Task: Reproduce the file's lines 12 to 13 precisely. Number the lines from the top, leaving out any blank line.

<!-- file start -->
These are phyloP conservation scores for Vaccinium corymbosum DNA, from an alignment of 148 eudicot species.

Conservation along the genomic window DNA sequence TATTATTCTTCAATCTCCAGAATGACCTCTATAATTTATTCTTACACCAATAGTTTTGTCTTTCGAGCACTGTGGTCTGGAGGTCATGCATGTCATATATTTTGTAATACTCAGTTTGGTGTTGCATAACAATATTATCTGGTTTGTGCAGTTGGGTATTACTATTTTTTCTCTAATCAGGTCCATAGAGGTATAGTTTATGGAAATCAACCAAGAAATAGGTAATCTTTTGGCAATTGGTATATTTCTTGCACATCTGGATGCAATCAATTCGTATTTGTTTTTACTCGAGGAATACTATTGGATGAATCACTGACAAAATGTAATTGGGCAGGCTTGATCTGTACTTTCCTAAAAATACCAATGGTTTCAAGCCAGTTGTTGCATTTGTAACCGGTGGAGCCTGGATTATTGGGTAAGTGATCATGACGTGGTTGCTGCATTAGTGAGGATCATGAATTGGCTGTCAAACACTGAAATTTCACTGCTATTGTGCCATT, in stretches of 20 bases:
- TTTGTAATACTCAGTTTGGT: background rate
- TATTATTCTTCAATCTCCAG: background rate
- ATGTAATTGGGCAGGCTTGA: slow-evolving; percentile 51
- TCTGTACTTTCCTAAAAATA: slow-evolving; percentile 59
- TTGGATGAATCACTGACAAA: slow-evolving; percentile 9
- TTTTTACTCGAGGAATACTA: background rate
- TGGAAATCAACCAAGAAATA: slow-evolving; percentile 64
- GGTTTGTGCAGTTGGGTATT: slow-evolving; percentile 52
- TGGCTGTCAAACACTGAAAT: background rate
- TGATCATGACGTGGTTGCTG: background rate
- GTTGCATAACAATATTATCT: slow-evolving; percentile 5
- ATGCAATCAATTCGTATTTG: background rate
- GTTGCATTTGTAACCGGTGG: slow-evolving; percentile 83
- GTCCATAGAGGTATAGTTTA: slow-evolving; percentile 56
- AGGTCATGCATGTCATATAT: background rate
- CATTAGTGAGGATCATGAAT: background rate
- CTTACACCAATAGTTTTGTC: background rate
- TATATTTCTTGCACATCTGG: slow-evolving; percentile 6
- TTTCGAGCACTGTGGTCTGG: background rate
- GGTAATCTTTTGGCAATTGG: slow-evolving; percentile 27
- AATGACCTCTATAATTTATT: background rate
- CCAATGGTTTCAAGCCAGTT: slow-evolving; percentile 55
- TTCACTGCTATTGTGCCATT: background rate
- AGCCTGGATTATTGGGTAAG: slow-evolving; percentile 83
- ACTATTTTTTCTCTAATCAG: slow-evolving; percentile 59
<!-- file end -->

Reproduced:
- TGATCATGACGTGGTTGCTG: background rate
- GTTGCATAACAATATTATCT: slow-evolving; percentile 5